We have found 16 supernovae in total, 7 thermonuclear supernovae and 9 core collapse, using the difference imaging technique.From their broad band flux and colour evolution of the supernovae, we classified them into core collapse and thermonuclear supernovae, with an internal accuracy of 95%. We compute supernova rates for both types up to redshift of 1, and we show a good agreement with the other determined rates.

We have done studies on the relation between supernovae and host galaxies to try understand the nature of supernovae and their environments.The position of the supernovae within the galaxies, their star formation rate, host galaxy luminosity, among others, have been derived and tested against published results showing a good agreement with results at lower redshifts.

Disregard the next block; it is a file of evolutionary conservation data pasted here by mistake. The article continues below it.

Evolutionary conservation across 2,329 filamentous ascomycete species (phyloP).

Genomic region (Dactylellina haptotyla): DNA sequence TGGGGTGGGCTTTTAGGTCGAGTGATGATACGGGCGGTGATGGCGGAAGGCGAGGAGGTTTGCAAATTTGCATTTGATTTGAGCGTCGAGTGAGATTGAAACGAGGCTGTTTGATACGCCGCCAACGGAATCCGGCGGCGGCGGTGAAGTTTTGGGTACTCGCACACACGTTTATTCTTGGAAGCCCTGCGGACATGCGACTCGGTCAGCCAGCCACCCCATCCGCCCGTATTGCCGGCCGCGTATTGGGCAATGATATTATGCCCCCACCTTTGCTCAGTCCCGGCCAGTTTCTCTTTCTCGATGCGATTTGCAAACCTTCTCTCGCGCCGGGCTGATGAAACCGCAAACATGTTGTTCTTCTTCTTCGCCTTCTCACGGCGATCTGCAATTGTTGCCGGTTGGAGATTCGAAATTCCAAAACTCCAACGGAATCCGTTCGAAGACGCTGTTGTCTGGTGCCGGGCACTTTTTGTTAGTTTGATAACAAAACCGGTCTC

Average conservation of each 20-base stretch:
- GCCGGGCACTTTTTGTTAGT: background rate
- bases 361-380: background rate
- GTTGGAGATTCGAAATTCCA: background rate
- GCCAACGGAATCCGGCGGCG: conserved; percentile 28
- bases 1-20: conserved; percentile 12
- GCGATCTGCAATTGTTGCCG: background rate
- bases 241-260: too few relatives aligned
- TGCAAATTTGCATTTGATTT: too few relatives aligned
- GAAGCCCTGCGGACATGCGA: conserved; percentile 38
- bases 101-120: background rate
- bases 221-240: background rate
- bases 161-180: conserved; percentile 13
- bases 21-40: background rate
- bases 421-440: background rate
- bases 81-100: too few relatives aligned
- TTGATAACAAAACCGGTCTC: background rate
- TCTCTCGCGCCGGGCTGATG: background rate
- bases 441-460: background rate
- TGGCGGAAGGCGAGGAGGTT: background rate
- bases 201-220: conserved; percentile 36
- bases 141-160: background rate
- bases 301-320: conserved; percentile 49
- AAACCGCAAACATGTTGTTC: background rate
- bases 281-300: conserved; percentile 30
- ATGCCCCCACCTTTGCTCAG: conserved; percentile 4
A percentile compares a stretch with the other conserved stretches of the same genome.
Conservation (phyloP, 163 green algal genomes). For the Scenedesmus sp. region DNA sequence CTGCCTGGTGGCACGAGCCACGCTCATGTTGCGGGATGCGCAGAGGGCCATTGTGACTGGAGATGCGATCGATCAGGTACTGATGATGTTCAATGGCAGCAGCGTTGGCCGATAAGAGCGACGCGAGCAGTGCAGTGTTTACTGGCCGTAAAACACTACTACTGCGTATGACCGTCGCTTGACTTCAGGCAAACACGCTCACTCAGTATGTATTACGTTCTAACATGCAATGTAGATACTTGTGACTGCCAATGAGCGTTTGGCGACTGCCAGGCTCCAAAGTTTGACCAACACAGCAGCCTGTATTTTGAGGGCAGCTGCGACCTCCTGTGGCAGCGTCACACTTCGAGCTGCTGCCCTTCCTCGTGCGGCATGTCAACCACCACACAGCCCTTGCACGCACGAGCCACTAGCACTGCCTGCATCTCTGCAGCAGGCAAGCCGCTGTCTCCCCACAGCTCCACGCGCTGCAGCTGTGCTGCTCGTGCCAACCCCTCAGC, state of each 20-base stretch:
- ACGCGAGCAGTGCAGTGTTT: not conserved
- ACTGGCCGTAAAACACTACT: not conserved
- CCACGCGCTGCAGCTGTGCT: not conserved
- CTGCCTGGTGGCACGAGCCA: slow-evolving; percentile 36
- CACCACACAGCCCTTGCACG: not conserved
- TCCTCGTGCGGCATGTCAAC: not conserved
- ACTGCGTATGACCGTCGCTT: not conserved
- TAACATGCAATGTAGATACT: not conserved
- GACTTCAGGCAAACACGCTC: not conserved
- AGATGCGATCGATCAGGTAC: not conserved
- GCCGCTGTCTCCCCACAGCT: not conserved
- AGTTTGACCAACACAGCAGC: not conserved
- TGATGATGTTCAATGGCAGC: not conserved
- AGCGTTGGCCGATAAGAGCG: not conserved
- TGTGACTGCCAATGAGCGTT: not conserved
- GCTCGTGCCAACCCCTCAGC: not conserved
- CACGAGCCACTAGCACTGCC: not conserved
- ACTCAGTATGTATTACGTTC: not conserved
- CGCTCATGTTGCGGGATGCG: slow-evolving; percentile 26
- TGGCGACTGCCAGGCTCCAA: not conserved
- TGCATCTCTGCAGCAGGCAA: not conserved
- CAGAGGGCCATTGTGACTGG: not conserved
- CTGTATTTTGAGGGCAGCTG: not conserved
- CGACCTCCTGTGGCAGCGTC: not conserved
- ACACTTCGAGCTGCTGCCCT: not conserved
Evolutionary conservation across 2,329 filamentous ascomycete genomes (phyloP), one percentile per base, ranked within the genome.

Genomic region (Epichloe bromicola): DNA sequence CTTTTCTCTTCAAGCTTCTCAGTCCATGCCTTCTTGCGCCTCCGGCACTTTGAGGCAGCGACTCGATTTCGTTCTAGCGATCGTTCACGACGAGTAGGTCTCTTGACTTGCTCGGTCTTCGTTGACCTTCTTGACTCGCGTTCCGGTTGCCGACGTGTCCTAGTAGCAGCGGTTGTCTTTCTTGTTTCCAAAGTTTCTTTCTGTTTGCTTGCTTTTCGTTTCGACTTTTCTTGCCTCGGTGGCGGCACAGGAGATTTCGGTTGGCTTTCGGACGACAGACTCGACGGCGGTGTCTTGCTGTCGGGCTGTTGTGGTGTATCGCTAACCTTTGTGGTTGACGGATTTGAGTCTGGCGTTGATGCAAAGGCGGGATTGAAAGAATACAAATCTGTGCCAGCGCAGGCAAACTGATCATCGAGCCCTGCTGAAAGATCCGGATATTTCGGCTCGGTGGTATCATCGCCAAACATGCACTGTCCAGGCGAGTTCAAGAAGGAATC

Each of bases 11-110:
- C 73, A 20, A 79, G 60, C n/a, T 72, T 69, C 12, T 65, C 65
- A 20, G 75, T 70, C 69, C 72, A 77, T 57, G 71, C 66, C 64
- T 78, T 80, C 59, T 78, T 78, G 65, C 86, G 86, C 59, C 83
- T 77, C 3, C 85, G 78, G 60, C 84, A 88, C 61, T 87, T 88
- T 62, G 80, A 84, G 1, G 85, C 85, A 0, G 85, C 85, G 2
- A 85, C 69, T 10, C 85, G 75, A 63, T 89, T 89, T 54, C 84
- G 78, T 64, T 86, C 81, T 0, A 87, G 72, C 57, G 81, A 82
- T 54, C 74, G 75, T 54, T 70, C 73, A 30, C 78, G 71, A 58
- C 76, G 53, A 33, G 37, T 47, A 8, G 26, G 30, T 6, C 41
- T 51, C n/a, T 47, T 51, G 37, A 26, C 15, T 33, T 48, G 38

Place, publisher, year, edition, pages
Stockholm: Department of Astronomy, Stockholm University, 2011. 80 p.
Keyword
imaging surveys, photometric redshfits, Lyman Break galaxies, supernova typing, supernova rates, supernova host galaxies
National Category
Astronomy, Astrophysics and Cosmology
Research subject
Astronomy
Identifiers
urn:nbn:se:su:diva-62118 (URN)978-91-7447-362-9 (ISBN)
Public defence
2011-10-10, sal FA32, AlbaNova universitetscentrum, Roslagstullsbacken 21, Stockholm, 13:00 (English)
Opponent
Supervisors
Note
At the time of the doctoral defense, the following papers were unpublished and had a status as follows: Paper 1: Submitted. Paper 2: Submitted. Paper 3: Manuscript. Paper 4: Manuscript.Available from: 2011-09-18 Created: 2011-09-09 Last updated: 2011-09-15Bibliographically approved